Theorem 3.5.1 of Section 3.5.1 of Theory of Computing, A Gentle Introduction presents our three algorithms from the below.
Homework
Then printout the homework and answer the questions on that paper.

Last homework & the Compilation process
The previous homework gave you a peek at how compilers work. The input file is first broken up into tokens, which are chunks of text defined by regular expressions. Relationships between tokens are defined by a CFG. So after the input is tokenized, the sequence of tokens is parsed to produce a parse tree. The structure of this parse tree tells you something about the program's structure.

Regular expression operators on CFGs
Below we give an algorithm for taking grammars G1 and G2 and producing grammar G such that L(G) = L(G1) ∪ L(G2). We did this in class. Below are algorithms for concatenation and Kleene Star as well.
 Algorithm: Union Input: G1 = (Σ1,`NT`1,R1,S1) G2 = (Σ2,`NT`2,R2,S2), where NT1 ∩ NT2 = ∅ Output: G = (Σ1 ∪ Σ2, `NT`1 ∪ `NT`2 ∪ {\$}, R1 ∪ R2 ∪ {(\$,S1),(\$,S2)}, \$), where \$ is a new symbol, i.e. \$ ∉ NT1 ∪ NT2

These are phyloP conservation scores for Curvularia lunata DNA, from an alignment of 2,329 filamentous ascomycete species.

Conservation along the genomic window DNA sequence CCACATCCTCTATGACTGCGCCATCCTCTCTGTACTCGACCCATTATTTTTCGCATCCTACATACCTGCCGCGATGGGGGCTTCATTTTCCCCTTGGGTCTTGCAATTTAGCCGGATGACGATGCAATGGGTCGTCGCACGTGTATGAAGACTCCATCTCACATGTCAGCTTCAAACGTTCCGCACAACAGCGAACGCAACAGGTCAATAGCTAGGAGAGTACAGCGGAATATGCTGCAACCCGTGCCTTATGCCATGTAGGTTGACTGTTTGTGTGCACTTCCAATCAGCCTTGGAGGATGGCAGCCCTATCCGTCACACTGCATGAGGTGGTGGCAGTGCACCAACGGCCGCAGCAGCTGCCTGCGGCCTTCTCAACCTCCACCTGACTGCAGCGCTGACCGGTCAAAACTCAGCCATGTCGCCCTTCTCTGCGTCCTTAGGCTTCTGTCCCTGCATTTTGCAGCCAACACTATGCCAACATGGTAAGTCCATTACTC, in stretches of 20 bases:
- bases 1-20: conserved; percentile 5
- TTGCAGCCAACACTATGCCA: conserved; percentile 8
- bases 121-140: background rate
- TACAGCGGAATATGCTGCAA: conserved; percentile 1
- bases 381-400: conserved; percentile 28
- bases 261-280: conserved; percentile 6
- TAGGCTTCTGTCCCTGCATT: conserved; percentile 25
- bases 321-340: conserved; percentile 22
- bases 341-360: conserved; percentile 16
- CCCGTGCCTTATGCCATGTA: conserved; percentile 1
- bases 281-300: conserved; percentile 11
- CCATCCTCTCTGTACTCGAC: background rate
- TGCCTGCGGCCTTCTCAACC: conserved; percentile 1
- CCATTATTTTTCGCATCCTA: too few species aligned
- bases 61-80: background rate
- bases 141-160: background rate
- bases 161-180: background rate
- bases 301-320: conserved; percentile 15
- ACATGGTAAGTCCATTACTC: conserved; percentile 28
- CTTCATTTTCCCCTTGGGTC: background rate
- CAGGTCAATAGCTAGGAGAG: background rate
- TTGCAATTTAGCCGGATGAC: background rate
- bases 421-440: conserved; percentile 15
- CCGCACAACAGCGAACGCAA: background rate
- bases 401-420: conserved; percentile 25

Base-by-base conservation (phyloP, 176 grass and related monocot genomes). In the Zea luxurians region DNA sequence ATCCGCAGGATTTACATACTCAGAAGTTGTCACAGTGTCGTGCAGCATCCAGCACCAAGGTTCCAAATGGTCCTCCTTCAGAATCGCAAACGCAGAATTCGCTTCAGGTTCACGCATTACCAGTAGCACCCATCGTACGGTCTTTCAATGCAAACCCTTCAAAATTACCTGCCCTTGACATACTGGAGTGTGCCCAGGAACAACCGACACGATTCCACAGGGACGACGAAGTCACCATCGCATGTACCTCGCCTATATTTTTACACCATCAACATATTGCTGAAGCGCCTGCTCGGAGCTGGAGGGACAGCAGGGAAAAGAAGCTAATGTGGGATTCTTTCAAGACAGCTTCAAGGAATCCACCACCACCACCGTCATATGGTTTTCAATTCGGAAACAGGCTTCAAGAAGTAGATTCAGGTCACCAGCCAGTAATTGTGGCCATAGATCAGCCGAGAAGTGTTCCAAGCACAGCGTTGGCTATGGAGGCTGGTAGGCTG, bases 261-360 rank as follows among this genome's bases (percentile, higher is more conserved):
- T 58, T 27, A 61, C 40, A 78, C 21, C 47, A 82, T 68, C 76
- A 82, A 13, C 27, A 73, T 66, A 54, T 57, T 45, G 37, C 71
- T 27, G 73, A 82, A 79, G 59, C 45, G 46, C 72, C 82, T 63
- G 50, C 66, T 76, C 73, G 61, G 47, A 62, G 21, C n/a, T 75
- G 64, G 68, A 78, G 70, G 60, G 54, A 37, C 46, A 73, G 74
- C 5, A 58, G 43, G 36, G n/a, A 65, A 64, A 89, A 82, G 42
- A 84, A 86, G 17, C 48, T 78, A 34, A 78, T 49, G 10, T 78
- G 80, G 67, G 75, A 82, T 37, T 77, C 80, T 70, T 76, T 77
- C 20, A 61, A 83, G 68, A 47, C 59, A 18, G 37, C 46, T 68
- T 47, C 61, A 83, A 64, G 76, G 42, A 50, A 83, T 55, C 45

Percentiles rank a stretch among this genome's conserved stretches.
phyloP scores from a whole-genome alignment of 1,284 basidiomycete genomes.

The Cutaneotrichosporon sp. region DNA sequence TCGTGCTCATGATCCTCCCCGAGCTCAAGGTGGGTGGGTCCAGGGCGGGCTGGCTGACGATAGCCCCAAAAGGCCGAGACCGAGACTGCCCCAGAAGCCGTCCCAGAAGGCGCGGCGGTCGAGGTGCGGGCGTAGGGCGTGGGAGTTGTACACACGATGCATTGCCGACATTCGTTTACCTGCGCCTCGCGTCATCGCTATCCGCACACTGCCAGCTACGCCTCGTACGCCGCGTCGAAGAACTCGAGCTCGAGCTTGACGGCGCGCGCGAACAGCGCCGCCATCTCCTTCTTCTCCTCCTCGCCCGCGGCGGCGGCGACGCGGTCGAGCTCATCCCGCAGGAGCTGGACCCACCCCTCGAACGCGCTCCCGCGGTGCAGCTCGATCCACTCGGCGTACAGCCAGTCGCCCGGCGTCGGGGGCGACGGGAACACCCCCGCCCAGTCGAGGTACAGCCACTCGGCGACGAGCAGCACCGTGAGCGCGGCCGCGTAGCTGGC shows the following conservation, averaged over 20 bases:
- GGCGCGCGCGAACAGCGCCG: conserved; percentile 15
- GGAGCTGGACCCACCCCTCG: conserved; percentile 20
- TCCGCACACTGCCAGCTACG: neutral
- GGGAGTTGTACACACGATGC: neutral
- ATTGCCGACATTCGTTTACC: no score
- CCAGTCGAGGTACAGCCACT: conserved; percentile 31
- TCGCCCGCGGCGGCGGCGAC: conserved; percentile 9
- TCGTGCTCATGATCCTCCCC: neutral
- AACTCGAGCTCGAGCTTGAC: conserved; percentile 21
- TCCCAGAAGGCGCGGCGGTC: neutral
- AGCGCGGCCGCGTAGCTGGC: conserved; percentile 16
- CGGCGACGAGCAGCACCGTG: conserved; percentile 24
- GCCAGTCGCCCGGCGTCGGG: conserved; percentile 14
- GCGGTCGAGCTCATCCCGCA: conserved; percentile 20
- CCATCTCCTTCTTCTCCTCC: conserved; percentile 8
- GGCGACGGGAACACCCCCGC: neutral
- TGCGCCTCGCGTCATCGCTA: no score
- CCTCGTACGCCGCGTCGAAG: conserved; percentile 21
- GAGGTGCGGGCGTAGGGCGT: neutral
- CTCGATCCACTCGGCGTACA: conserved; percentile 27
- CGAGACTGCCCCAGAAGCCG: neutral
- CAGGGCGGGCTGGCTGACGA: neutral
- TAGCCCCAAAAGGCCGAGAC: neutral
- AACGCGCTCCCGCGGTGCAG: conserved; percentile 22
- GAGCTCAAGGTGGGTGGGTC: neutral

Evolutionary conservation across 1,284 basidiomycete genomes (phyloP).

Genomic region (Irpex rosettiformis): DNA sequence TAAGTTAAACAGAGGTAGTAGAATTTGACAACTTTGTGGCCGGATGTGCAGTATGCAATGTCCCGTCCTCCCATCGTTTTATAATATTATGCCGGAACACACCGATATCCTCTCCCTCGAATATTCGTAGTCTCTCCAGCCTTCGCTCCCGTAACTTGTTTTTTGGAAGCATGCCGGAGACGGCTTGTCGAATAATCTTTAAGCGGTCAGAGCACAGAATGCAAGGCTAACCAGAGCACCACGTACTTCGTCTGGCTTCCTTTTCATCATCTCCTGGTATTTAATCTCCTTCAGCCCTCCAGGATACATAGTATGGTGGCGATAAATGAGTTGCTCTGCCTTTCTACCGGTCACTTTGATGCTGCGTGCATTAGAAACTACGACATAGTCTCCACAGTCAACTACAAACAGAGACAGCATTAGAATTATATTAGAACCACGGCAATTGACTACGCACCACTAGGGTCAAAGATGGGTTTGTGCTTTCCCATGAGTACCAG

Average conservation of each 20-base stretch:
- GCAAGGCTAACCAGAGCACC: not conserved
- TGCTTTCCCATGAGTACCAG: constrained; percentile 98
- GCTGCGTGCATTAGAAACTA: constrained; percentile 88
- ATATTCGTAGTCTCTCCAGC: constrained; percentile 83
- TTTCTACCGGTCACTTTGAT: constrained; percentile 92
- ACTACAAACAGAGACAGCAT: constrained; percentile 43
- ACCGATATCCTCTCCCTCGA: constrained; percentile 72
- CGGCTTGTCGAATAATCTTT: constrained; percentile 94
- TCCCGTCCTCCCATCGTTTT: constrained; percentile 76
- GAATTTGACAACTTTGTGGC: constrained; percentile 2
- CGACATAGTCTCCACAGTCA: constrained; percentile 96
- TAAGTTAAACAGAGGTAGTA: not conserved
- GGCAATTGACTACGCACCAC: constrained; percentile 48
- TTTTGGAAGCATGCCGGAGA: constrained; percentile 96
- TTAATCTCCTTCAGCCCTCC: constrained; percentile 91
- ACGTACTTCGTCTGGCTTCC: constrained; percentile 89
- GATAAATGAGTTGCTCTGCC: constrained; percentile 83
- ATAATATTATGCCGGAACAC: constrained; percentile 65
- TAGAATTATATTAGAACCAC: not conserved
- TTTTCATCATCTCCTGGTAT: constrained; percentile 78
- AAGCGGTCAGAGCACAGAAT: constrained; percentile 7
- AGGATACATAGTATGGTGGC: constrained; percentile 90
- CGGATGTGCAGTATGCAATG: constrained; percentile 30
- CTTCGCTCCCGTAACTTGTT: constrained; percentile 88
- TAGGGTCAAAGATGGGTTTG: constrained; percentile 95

Algorithm: Concatenation Input: G1 = (Σ1,`NT`1,R1,S1) G2 = (Σ2,`NT`2,R2,S2), where NT1 ∩ NT2 = ∅ Output: G = (Σ1 ∪ Σ2, `NT`1 ∪ `NT`2 ∪ {\$}, R1 ∪ R2 ∪ {(\$,S1S2)}, \$), where \$ is a new symbol, i.e. \$ ∉ NT1 ∪ NT2
Algorithm: Kleene Star
Input: G = (Σ,`NT`,R,S)
Output: G' = (Σ, `NT` ∪ {\$}, R ∪ {(\$,S\$),(\$,λ)}, \$), where \$ is a new symbol, i.e. \$ ∉ NT
Since a grammar for ∅, {λ} and {a}, for any character a, is trivial, we have all the operations we need for regular expressions. Thus, we can start with a regular expression, build recursively build grammars for its subexpressions, and combine them with our algorithms. The resulting algorithm is a proof that any regular language can be defined by a context free grammar.

Christopher W Brown